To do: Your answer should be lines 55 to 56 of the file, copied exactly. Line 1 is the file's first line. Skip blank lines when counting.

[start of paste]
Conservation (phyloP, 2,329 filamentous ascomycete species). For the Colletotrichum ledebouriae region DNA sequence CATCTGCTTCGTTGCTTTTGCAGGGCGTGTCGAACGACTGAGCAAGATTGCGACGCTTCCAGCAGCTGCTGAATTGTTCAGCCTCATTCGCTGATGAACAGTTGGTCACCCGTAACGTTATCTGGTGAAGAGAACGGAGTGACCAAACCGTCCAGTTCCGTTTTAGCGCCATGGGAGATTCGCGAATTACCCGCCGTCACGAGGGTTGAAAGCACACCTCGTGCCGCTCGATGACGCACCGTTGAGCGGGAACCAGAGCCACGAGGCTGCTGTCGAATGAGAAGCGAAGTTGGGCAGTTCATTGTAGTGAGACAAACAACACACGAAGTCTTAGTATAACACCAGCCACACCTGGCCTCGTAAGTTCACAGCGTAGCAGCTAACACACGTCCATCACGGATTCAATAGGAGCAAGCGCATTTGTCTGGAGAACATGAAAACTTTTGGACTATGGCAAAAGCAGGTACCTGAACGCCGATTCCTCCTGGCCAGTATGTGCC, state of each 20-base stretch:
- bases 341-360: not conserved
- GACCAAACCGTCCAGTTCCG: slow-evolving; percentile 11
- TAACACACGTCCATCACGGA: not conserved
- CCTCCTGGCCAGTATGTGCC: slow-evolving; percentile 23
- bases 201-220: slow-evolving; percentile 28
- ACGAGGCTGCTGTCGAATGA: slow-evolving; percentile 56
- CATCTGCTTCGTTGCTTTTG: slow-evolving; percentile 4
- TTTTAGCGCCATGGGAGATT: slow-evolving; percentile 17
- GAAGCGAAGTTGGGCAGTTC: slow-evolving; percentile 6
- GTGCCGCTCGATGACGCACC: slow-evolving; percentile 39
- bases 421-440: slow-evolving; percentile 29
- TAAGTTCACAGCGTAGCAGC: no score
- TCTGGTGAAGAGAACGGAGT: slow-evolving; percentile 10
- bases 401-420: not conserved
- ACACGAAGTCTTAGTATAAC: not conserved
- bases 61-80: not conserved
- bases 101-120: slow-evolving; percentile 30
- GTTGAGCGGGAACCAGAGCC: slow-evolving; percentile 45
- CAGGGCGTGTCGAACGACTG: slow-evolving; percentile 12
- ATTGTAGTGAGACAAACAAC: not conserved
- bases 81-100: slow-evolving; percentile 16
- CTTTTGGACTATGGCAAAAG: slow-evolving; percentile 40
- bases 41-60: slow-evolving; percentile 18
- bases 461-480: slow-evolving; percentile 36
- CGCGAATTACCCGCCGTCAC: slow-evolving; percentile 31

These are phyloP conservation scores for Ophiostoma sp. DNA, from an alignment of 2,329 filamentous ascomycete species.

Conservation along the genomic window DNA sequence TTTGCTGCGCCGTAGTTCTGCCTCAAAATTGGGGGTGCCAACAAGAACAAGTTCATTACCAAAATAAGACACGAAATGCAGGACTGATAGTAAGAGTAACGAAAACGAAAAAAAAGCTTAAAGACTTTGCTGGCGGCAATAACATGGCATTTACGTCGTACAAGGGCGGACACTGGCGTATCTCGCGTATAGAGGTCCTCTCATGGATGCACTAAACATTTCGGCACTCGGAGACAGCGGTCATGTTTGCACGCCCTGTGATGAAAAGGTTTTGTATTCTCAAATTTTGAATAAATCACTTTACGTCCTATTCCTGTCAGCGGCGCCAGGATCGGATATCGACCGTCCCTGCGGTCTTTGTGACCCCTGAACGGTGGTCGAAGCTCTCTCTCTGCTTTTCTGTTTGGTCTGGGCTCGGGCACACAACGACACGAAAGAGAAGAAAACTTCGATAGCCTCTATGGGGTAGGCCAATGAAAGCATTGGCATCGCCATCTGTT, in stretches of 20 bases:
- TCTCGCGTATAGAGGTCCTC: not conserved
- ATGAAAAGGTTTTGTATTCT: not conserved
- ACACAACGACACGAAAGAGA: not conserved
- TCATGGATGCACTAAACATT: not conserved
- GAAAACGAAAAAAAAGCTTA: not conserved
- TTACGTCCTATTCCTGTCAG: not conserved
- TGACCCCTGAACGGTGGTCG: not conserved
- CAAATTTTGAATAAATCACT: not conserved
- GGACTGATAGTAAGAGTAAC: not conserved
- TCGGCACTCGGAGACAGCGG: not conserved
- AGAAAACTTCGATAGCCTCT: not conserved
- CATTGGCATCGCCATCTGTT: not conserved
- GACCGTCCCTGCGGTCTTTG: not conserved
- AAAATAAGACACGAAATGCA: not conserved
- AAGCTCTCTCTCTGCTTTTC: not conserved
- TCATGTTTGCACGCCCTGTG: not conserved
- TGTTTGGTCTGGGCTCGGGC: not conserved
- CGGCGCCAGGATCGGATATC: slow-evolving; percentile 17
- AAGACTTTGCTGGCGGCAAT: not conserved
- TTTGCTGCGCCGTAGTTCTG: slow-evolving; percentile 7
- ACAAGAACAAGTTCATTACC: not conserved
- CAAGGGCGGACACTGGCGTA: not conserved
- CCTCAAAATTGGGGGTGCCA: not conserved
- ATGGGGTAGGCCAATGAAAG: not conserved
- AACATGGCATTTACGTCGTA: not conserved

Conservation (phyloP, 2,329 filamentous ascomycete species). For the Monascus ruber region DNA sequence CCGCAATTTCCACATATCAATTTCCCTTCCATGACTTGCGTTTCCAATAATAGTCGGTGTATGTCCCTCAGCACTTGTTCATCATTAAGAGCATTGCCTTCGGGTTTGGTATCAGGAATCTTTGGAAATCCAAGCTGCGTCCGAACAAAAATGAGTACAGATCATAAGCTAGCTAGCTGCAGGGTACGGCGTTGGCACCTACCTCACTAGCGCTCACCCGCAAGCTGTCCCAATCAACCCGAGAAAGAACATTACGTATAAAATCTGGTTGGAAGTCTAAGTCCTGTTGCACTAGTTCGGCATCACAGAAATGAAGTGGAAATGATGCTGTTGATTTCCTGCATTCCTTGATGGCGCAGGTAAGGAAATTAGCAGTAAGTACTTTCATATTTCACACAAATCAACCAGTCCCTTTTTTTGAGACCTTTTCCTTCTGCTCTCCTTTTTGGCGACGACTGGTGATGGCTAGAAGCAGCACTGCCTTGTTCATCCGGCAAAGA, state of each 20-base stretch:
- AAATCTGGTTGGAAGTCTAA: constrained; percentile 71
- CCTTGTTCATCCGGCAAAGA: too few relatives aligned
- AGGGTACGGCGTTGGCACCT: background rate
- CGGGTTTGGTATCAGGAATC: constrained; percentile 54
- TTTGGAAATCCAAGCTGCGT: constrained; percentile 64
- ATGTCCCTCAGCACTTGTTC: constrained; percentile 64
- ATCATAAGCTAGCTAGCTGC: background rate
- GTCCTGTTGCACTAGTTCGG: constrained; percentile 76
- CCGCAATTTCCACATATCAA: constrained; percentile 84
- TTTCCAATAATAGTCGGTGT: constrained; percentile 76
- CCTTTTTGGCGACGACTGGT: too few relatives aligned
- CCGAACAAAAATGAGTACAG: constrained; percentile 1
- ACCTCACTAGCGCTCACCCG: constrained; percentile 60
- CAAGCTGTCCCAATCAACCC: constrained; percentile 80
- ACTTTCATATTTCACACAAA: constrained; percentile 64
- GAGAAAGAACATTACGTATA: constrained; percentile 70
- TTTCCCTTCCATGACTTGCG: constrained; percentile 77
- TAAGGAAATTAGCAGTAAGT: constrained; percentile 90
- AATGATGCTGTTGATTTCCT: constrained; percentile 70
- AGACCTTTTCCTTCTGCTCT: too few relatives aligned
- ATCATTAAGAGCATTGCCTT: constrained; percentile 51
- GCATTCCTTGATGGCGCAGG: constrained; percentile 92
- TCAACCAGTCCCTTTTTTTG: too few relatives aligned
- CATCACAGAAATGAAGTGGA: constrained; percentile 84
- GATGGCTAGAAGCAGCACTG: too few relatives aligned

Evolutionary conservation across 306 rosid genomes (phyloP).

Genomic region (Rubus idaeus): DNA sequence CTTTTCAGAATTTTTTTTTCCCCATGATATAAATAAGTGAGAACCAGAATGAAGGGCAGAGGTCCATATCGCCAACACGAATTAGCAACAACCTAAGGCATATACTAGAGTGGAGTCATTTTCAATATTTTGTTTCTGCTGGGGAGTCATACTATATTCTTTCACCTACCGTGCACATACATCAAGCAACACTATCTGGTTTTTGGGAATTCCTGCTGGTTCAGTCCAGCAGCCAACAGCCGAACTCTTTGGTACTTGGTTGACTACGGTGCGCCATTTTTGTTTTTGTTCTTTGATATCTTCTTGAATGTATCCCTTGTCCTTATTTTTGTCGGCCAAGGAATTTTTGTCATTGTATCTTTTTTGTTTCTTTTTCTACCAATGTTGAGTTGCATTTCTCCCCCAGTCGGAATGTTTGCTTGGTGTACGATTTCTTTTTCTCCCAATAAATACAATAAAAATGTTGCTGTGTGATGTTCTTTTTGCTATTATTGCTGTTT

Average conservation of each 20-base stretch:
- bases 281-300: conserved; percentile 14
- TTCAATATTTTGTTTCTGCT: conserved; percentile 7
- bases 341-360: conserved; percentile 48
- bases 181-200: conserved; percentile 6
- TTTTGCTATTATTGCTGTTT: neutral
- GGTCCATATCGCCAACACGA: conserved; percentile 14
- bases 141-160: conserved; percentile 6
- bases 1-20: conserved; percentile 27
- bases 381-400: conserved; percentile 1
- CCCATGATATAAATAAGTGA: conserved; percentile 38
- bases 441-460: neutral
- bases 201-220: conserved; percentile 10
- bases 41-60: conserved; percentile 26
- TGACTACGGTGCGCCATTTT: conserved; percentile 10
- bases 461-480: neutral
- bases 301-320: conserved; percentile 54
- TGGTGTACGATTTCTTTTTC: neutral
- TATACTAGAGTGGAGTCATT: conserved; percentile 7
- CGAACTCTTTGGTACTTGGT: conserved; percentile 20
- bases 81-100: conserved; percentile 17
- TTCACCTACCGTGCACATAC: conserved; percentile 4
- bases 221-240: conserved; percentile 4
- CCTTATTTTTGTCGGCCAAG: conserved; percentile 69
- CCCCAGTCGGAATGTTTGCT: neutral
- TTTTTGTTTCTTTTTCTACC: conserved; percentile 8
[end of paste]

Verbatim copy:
- AAATCTGGTTGGAAGTCTAA: constrained; percentile 71
- CCTTGTTCATCCGGCAAAGA: too few relatives aligned